Reagan at 100 Casts Shadow over Republican Party
Policy + Politics

Reagan at 100 Casts Shadow over Republican Party

On the 100th anniversary of his birth, Ronald Reagan is remembered as a transformative president, the creator of the contemporary Republican Party and the very definition of conservatism. He might also be as misunderstood by some of his followers as he is underappreciated by his detractors.

Reagan, who died in 2004, is the object of both mythmaking and revisionism. As his presidency has undergone examination and reevaluation by conservative and liberal scholars, his place in history has grown larger.

His iconic stature among conservatives is a source of inspiration for a Republican Party that, despite its victories in November, still hungers to recapture the high points of his presidency. Yet to many Republicans, Reagan nostalgia is an obstacle to the party's hopes of moving forward in a different time with challenges different from those of the 1980s.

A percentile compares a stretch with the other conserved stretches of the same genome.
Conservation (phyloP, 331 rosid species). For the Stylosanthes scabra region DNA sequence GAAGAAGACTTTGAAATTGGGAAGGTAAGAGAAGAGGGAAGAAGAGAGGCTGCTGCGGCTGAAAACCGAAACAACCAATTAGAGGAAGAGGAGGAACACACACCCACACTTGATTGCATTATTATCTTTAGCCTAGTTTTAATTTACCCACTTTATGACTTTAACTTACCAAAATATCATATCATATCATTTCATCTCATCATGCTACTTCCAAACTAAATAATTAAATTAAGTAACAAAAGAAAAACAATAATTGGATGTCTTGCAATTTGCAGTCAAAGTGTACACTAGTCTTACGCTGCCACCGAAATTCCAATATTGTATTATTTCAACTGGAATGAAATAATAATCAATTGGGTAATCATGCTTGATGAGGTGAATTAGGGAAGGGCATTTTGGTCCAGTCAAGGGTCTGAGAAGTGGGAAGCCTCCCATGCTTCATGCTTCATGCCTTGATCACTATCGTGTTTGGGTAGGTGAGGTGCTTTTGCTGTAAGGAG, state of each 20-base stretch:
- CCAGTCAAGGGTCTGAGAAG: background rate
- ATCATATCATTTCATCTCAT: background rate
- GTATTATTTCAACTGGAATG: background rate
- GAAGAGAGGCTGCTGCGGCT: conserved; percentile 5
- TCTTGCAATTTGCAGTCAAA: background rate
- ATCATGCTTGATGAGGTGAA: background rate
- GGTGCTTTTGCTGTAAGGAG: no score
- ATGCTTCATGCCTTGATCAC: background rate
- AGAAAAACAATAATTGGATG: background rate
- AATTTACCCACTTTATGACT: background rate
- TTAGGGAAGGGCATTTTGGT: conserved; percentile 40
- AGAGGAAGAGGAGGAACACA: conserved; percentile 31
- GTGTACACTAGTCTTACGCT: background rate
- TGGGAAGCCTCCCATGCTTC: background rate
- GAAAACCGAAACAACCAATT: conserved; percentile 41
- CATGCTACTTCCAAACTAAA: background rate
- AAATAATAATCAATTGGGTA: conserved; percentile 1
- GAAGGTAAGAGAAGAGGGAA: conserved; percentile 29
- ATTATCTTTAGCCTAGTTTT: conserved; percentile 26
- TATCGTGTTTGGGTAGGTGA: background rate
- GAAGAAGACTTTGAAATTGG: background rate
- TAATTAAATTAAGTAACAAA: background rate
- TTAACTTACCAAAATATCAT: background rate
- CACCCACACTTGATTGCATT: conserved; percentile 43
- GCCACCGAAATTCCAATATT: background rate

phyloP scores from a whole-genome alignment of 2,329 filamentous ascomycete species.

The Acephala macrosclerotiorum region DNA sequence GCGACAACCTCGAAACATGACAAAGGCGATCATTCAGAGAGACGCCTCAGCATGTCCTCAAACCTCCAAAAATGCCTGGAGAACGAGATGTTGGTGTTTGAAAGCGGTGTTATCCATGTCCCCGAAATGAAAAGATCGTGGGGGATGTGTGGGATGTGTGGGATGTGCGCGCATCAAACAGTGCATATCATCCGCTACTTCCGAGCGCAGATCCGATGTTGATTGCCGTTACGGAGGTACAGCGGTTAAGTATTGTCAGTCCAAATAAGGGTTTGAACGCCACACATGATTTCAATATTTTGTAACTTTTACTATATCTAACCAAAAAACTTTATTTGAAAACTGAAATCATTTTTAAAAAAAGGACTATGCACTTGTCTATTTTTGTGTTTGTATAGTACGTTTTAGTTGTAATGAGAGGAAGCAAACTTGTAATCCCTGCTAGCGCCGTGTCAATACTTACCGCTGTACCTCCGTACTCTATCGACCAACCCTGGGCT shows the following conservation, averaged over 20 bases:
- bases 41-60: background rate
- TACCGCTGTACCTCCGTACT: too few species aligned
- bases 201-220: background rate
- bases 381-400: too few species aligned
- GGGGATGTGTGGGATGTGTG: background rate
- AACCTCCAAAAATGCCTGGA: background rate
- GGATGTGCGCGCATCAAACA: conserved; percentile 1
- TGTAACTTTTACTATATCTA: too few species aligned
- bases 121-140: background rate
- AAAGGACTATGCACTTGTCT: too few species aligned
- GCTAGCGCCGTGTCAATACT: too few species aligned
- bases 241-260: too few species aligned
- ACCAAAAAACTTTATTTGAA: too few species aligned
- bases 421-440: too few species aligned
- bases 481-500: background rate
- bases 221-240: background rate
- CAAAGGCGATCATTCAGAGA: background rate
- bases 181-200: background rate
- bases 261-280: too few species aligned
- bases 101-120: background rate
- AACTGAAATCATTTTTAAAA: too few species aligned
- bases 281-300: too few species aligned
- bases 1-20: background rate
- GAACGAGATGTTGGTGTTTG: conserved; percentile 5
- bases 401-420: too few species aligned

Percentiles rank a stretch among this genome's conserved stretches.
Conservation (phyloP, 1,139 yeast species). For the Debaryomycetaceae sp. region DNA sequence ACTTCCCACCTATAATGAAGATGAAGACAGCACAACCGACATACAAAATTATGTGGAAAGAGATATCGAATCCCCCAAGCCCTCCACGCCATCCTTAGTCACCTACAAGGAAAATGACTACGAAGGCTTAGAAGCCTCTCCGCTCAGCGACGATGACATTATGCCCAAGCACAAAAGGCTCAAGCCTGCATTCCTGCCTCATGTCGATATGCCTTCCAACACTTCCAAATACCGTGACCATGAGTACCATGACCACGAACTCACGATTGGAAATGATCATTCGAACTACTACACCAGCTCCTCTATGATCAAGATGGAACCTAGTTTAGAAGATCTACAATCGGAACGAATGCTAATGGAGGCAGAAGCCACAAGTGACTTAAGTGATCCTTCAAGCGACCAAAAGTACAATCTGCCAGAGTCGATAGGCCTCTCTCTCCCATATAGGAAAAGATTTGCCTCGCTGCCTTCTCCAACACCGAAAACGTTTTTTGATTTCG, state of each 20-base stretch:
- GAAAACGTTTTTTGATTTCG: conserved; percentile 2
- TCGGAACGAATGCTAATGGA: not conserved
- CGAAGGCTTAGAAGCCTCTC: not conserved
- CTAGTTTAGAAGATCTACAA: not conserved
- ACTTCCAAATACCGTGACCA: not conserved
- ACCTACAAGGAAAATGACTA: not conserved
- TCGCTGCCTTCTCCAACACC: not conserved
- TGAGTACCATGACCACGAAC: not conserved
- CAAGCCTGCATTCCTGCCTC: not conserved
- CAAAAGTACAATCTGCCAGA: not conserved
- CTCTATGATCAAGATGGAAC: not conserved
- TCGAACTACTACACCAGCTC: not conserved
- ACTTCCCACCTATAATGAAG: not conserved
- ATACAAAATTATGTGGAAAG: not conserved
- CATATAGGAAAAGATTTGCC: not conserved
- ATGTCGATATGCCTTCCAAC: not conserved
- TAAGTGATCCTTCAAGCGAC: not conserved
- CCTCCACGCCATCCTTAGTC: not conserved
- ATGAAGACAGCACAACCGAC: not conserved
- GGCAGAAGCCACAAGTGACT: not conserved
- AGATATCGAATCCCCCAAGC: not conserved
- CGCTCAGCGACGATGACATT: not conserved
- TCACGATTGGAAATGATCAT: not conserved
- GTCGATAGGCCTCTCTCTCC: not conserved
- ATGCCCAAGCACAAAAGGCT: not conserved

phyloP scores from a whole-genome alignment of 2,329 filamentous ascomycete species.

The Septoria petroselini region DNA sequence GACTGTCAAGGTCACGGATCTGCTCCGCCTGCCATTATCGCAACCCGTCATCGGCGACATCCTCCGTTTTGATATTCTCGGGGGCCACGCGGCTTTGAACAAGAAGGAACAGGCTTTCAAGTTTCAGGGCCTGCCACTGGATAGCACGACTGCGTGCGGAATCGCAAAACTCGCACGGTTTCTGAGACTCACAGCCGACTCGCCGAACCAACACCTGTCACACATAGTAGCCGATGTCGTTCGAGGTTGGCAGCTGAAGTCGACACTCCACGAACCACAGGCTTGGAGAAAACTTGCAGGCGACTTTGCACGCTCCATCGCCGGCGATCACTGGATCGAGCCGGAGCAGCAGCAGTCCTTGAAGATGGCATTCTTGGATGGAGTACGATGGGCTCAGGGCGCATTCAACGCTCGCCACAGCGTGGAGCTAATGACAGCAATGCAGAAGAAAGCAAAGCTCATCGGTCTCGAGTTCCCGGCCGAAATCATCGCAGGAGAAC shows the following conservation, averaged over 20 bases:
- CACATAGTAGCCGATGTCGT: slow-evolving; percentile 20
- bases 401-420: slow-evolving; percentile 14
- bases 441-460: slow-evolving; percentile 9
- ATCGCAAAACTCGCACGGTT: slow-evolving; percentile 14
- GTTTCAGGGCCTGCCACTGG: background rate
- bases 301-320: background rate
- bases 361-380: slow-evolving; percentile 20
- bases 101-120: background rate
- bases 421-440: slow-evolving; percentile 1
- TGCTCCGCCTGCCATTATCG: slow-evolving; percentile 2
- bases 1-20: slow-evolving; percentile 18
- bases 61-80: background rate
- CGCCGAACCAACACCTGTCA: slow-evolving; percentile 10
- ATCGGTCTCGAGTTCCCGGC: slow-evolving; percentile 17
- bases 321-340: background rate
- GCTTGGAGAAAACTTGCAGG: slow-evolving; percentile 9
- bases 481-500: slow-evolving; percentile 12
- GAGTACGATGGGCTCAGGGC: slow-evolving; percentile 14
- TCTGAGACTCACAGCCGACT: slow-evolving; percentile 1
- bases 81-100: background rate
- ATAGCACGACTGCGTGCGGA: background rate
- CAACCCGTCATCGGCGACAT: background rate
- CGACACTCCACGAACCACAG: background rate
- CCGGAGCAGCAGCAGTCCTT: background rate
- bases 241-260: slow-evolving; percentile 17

Reagan's leadership style blended conviction, flexibility, toughness and optimism. Those who try to pinpoint a single attribute to explain Reagan's success often overlook other facets of his political persona that were equally significant. And although he helped fuel the conservative ascendancy, he was not, in the estimation of scholars, a conventional conservative, certainly not by today's standards.

Steven F. Hayward, a conservative scholar at the American Enterprise Institute and the author of two volumes under the title "The Age of Reagan," said that accepting the 40th president's unique qualities is key to understanding his impact and influence. "His particular brand of conservatism, was idiosyncratic," Hayward said, adding: "He was unconventional even from a conservative point of view."

Sean Wilentz, a liberal historian at Princeton University and the author of "The Age of Reagan: A History, 1974-2008," said Reagan's New Deal roots, California perspective and conservative convictions combined to form a package that cannot be easily replicated. "He was a Reaganite," Wilentz said. "Maybe the only Reaganite."

Lou Cannon, the journalist and Reagan biographer whose book "President Reagan: The Role of a Lifetime" was on President Obama's holiday reading list, questioned whether Reagan would be comfortable with the elements of today's Republican Party who demand near-purity as the measure of a true conservative.

Read more at The Washington Post.